For his last performance as artist-in-residence with the Royal Concertgebouw Orchestra, Leonidas Kavakos chose Shostakovich’s Violin Concerto no. 1 in A minor. Shostakovich wrote his first violin concerto around 1948, right before his subjugation by the Stalin’s Communist Party through the Zhdanov decree. David Oistrakh, to whom it was dedicated, eventually premiered the piece in 1955 after Stalin's death. Kavakos' superlative performance tonight should be remembered as a highpoint in the RCO's history. After the break, Valery Gergiev returned with a beautiful rendition of a selection of Wagner's orchestral highlights. While the Russian Maestro impressed with the German's Romantic sumptuousness, he could not reach the musical heights of the Athenian.

Leonidas Kavakos © Marco Borggreve
Leonidas Kavakos
© Marco Borggreve
The evening belonged to Kavakos, as his immaculate Shostakovich eclipsed his excellent performances of Brahms and Berg earlier this season. During those concertos, it felt as if he was part of the orchestra, never trying to stand-out, but tonight Gergiev led the RCO in such a way that all the focus was on Kavakos. He captivated his audience by his ceaseless suspense, rarely permitting himself to be distracted by the orchestra. In the Nocturne, he brought out dramatic calm from the fragile notes, creating a mysterious atmosphere highlighted by the celesta, while the harp contrasted the unsettling notes with warm colours. Seemingly relaxed, he evoked all the tense undercurrents from Shostakovich’s music.

In the second movement, Kavakos remained composed on stage, intensely focused (eyes closed), expressionless, while his violin burst with thrilling energy. In the background, the low registers of the wind section pulsated encouragingly. Gergiev maneuvered the rhythmic complexities with seeming ease, never too loud, always in the background of the soloist. As the tempo increased, the Greek fiddler became more physical in his expression. After the exhausting Scherzo concluded, the audience gasped audibly and a grinning Kavakos removed the loose hairs from the bow of his Stradivarius.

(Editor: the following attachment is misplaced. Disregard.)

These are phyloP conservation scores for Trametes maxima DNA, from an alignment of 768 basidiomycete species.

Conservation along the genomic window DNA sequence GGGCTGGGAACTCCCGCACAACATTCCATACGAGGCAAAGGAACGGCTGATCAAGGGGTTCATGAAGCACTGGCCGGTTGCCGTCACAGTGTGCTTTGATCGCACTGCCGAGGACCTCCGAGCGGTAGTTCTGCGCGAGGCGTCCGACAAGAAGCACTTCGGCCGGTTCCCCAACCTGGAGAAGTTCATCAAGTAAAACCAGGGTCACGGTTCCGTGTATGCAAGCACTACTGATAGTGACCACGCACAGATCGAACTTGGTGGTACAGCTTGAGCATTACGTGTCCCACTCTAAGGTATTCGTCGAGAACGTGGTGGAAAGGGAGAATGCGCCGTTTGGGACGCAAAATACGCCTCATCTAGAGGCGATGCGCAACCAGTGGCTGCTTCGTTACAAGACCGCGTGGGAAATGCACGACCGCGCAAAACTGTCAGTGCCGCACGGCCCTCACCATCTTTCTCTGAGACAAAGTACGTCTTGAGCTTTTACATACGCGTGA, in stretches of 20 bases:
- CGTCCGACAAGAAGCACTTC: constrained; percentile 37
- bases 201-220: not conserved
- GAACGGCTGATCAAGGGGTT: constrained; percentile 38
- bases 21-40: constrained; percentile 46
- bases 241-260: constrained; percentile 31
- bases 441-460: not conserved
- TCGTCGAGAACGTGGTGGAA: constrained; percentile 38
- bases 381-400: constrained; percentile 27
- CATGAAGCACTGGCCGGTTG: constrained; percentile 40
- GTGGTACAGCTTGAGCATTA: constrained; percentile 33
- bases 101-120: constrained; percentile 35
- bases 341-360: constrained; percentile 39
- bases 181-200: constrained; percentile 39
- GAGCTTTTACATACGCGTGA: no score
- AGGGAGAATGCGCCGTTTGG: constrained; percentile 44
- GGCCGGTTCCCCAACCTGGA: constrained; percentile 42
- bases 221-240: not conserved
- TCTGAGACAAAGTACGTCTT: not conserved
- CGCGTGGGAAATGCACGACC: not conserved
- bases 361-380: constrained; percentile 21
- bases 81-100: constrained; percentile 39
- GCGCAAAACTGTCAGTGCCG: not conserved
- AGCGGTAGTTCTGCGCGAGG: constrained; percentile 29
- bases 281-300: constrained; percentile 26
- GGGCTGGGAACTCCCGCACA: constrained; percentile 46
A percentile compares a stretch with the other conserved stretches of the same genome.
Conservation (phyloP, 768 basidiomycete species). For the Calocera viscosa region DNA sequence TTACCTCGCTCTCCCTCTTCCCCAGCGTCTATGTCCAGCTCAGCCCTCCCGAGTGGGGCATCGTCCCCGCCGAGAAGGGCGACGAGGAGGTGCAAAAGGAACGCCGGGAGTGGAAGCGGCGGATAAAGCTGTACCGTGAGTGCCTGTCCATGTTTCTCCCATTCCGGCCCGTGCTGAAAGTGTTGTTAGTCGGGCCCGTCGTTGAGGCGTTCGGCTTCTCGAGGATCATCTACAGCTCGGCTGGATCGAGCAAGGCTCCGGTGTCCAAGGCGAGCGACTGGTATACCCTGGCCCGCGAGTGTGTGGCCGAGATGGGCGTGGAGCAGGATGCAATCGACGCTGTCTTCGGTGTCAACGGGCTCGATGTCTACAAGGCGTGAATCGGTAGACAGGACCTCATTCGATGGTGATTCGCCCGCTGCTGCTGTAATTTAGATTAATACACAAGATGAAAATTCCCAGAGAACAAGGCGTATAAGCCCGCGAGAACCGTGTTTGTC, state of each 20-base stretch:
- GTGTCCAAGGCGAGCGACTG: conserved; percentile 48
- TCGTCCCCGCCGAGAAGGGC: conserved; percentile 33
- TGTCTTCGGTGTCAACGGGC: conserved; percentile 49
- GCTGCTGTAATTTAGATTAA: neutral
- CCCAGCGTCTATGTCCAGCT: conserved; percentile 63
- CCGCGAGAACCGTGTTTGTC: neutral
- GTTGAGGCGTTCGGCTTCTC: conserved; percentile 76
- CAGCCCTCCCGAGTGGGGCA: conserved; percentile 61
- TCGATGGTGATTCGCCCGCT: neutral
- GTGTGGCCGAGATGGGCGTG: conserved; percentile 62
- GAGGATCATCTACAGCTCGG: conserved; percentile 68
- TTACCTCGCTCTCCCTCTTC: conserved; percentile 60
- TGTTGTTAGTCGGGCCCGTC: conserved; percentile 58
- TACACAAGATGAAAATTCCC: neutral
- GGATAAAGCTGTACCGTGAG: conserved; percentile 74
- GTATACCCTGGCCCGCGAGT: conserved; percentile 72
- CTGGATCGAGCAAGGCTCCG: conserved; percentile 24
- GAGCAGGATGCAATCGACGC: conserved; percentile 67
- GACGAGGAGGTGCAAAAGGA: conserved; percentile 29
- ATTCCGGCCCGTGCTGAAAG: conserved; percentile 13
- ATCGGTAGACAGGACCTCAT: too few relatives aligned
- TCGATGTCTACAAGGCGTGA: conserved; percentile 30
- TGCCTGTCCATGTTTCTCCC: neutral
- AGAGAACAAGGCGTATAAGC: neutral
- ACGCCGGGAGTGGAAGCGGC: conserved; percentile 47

Several years ago at the Concertgebouw, Kavakos performed this work with the Chailly and the Gewandhaus Orchestra to great delight. But where Chailly produced a polished Shostakovich from his ensemble, Gergiev coaxed a fierceness from the RCO. This was especially true for the last two movements connected by Kavakos’ captivating performance of the cadenza. Marinus Komst opened the Passacaglia with sharp ruffling on the timpani, and the brass provided golden glow to the celli. Kavakos produced weeping high notes contrasting with the burps and belches from the bassoon and tuba, which all strangely culminated in a sense of triumphant heroism.

He began the exquisite cadenza, highly charged and utterly moving. While remaining composed, the solo allowed for him to demonstrate all his technical virtuosity and emotive musicianship. Then Gergiev seamlessly launched into the Burlesque exploring its giddy percussive energy, as Mark Braafhart created twinkling colours on the xylophone. Surprisingly, Kavakos became visibly excited as Gergiev propelled the RCO through the folksy finale. Just like his Berg concerto, tonight's performances of Shostakovich by Kavakos was the best I've ever experienced live. After a very long applause, the Greek fiddler returned for an encore from Bach’s Sonaten und Partiten.

Following the intermission, Gergiev returned with a potpourri of Wagner’s orchestral greatest hits. The warm colours and lush textures comforted the ears after the incisive Shostakovich. He opened with the “Prelude” and “Karfreitagszauber” from Parsifal. From the slow burning Love Feast Motif, throughout the undulating crescendi and diminuendi, Gergiev sustained great sensual tension through the vibrato from the red glowing strings. Later, Jörgen van Rijen triumphed with his fellow trombone players in the Faith motif. With the “Tagesgrauen” and “Siegfried’s Rheinfart” from Götterdämmerung, Gergiev introduced some pulsating rhythms with the spotlight on Ken Hakii, who had a rare solo passage on his viola, brimming with energy. Then a horn echoed lonely off stage, behind a half open door atop the red stairs. The Russian Maestro ended the evening, visibly enjoying the Romantic lyricism and optimism from the “Vorspiel” of Wagner’s only comedy Der Meistersinger von Nürnberg.